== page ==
February 23, 2011

On the Way to Extraordinary

Justin Katz

A recent review, by Charlotte Allen, of former Secretary of State Condoleezza Rice's memoir of her family, Extraordinary, Ordinary People, is unfortunately not online except by subscription. (It appeared in the February 7 National Review.) It does give some of the feel for the path to success of a black woman who grew up during times of racial turmoil:

Like other blacks in Birmingham scraping together respectable lifestyles on meager salaries during the 1950s, the Rices were determined to do two things: ignore the indignities of segregation, and refuse to have anything to do with what today would be called "ghetto culture," the undisciplined speech, mannerisms, and mores of poorly educated lower-class blacks. When young Condoleezza, an only child, watched Amos 'n' Andy on television with her parents, they "went out of their way to point out and correct" the "butchered English" of the show's black characters, she writes. ...

Rice writes that "because Birmingham was so segregated, black parents were able, in large part, to control the environment in which they raised their children. They rigorously regulated the messages that we received and shielded us by imposing high expectations and a determined insistence on excellence." There were few single mothers, and therefore plenty of men around to enforce rules. The black schools in Birmingham were poorly funded, but boasted dedicated teachers like Angelena Rice, who tolerated no excuses for low performers. "'To succeed,' they routinely reminded us, 'you will have to be twice as good,'" her daughter writes. Middle-class blacks tended to avoid public places where they might be exposed to such indignities as "colored" restrooms. With equal fastidiousness they avoided many of the places where blacks could legally go: dives in rough neighborhoods characterized by drinking, knife fights, and the "loose women" that no respectable black females wanted to be. Middle-class social life took place exclusively within a dense network of churches, clubs, fraternities, and the homes of friends.

Even on the losing end of America's racial atrocities, faith, family, and dedication were able to provide hope. Disagreement about the best ways in which to end discrimination and recompense the damage of the past is sincere, but a better formula would have placed more emphasis on individual initiative in those three areas.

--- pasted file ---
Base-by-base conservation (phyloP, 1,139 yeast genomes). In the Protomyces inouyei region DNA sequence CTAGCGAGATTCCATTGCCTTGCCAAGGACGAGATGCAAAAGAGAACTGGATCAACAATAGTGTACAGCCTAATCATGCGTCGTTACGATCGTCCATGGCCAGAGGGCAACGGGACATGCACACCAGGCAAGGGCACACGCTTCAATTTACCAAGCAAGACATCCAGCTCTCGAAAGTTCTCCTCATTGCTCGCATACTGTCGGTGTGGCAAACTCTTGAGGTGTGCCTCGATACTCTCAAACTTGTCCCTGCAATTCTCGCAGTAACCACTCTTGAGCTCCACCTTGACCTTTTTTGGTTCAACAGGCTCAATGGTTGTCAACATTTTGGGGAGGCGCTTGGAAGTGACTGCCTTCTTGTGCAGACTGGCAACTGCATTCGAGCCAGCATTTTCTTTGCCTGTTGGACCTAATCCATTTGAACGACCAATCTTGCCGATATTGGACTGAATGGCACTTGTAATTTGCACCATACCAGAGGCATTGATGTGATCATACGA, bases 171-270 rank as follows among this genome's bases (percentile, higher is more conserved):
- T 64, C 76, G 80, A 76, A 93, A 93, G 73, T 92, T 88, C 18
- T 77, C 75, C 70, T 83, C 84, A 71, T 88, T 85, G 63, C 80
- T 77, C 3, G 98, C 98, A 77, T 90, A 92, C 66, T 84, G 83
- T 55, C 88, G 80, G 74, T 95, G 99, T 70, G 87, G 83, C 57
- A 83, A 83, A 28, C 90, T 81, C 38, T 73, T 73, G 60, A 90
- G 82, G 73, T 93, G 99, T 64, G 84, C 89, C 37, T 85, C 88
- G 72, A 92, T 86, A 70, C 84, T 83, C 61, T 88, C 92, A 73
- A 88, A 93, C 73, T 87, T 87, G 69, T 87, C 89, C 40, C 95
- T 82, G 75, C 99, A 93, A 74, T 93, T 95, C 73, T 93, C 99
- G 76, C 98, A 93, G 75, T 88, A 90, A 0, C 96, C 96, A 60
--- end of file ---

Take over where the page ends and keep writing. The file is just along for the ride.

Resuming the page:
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Let's not forget that the racist whites who enforced this evil system of segregation and oppression were the Democrats.

Posted by: BobN at February 23, 2011 10:28 AM

It is the "mainstream media" which causes us to think Ms. Rice's story is unusual.

While my association with Southern blacks is not unduly large, I know several people of Ms. Rice's age who were raised in similar family backgrounds. While none have reached the stature of Ms. Rice, they are teachers, farmers, social workers, government officials and business people. All lead comfortable lives. One couple was furious at Brown's refusal to admit their son. They had struggled to send their son to private schools, where he had done well, and believed that Brown thought he "wasn't black enough". (My daughter decided she was "Hispanic" and interviewed at Brown, the process for "minority students" has to be seen to be believed. The minority admissions office had posters of "Hispanic" women with bulging muscles and fierce expressions.)As Ms. Rice relates, their social lives, when young, revolved around churches and charitable organizations. Their parents were all married and their fathers known. Some object to the use of "single mothers" as a pejorative, since their fathers had died and they were raised by their mothers. The lifestyle indicated by "single mother" is not familiar to them. They were taught to attend school, study hard, speak properly and to not let their rear ends "switch".